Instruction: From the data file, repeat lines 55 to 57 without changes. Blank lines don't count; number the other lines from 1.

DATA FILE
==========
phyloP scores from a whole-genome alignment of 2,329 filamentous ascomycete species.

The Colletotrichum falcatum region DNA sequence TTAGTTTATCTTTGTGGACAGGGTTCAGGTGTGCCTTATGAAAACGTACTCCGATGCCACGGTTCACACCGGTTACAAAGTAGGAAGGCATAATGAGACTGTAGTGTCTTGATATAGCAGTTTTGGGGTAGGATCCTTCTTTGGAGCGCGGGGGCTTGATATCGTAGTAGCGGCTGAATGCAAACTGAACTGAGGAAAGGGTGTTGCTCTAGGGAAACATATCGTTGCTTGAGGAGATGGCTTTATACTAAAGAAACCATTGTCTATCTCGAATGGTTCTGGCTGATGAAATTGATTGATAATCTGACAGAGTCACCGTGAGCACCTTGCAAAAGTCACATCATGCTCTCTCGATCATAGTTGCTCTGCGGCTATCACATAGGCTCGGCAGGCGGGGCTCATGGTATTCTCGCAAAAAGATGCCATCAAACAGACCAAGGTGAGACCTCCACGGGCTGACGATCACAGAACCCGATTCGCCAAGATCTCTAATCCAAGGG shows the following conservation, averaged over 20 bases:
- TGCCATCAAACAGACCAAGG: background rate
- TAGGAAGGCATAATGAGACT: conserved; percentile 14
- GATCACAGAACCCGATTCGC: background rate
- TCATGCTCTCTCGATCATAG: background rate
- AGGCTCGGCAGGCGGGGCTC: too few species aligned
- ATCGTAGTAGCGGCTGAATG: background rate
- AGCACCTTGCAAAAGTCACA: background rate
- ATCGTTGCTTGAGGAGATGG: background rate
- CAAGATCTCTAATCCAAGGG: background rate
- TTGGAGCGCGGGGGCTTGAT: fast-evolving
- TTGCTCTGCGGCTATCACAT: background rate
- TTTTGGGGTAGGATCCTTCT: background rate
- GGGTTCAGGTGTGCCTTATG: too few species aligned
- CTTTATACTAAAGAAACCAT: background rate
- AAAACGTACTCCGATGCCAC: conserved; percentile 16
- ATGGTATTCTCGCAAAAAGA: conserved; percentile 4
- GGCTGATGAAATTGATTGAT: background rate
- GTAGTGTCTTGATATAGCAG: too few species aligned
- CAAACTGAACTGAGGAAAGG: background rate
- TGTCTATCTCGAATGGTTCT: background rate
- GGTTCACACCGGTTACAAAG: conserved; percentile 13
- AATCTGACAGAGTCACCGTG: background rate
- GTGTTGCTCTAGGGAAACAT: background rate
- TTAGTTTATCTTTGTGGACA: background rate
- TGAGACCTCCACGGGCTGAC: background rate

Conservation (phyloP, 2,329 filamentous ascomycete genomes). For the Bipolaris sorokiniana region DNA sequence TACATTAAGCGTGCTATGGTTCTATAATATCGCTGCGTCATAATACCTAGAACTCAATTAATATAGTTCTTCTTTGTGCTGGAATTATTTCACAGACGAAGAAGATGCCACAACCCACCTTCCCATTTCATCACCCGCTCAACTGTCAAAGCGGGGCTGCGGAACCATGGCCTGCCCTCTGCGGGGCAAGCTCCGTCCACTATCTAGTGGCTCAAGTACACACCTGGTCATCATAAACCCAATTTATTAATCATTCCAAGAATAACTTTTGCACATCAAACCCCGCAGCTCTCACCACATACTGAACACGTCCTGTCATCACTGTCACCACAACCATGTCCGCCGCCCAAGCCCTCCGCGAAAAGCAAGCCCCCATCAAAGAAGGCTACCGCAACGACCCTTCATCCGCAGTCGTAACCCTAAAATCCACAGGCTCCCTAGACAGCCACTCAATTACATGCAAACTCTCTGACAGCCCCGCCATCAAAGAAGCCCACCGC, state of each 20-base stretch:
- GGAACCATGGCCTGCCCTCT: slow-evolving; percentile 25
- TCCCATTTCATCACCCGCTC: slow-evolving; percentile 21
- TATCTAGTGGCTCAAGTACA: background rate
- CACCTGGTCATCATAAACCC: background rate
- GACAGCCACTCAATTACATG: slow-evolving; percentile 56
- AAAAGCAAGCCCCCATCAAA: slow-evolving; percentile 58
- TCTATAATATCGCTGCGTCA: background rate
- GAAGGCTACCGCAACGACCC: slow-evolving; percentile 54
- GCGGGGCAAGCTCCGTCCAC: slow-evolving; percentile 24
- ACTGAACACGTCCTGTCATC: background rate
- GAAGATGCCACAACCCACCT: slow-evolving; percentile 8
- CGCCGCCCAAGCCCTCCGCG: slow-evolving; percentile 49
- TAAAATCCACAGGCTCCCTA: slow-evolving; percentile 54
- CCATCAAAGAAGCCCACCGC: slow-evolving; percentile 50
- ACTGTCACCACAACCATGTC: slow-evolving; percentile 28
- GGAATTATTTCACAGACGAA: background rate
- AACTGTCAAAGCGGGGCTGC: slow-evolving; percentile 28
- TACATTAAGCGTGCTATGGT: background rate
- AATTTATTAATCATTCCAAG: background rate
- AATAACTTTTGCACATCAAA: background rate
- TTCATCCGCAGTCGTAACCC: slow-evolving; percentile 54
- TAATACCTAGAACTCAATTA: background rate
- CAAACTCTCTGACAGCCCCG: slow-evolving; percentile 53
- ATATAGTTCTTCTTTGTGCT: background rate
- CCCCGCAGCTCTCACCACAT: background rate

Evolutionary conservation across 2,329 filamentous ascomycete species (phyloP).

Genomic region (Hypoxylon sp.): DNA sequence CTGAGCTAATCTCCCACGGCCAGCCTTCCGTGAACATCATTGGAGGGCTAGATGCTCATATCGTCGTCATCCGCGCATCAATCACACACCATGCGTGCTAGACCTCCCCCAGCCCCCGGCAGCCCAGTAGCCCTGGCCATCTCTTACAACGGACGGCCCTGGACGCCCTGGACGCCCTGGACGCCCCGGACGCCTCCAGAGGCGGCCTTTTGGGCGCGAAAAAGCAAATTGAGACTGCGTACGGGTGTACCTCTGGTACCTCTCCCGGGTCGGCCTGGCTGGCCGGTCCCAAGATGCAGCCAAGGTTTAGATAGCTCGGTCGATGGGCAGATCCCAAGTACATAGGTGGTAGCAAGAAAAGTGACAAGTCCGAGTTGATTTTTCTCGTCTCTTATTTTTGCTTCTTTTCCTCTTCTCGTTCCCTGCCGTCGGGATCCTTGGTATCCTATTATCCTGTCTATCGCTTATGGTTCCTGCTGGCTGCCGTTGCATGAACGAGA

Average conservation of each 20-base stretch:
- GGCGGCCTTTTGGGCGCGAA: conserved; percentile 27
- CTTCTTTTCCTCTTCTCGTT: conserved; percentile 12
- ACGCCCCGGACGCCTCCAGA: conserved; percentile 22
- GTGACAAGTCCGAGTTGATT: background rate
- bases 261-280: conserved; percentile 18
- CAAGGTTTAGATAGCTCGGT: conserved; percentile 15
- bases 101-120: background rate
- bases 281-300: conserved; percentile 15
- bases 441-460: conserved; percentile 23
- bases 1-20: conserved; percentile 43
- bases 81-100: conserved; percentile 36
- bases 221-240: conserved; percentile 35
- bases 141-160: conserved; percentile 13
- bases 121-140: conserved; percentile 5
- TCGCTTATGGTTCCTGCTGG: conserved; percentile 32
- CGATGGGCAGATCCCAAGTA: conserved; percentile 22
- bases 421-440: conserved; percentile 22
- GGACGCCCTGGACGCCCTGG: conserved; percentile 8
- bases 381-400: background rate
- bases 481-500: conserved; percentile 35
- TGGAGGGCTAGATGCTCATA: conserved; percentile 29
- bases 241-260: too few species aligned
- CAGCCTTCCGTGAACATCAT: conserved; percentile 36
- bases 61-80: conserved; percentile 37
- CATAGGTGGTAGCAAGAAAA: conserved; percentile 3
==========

Genomic region (Hypoxylon sp.): DNA sequence CTGAGCTAATCTCCCACGGCCAGCCTTCCGTGAACATCATTGGAGGGCTAGATGCTCATATCGTCGTCATCCGCGCATCAATCACACACCATGCGTGCTAGACCTCCCCCAGCCCCCGGCAGCCCAGTAGCCCTGGCCATCTCTTACAACGGACGGCCCTGGACGCCCTGGACGCCCTGGACGCCCCGGACGCCTCCAGAGGCGGCCTTTTGGGCGCGAAAAAGCAAATTGAGACTGCGTACGGGTGTACCTCTGGTACCTCTCCCGGGTCGGCCTGGCTGGCCGGTCCCAAGATGCAGCCAAGGTTTAGATAGCTCGGTCGATGGGCAGATCCCAAGTACATAGGTGGTAGCAAGAAAAGTGACAAGTCCGAGTTGATTTTTCTCGTCTCTTATTTTTGCTTCTTTTCCTCTTCTCGTTCCCTGCCGTCGGGATCCTTGGTATCCTATTATCCTGTCTATCGCTTATGGTTCCTGCTGGCTGCCGTTGCATGAACGAGA

Average conservation of each 20-base stretch:
- GGCGGCCTTTTGGGCGCGAA: conserved; percentile 27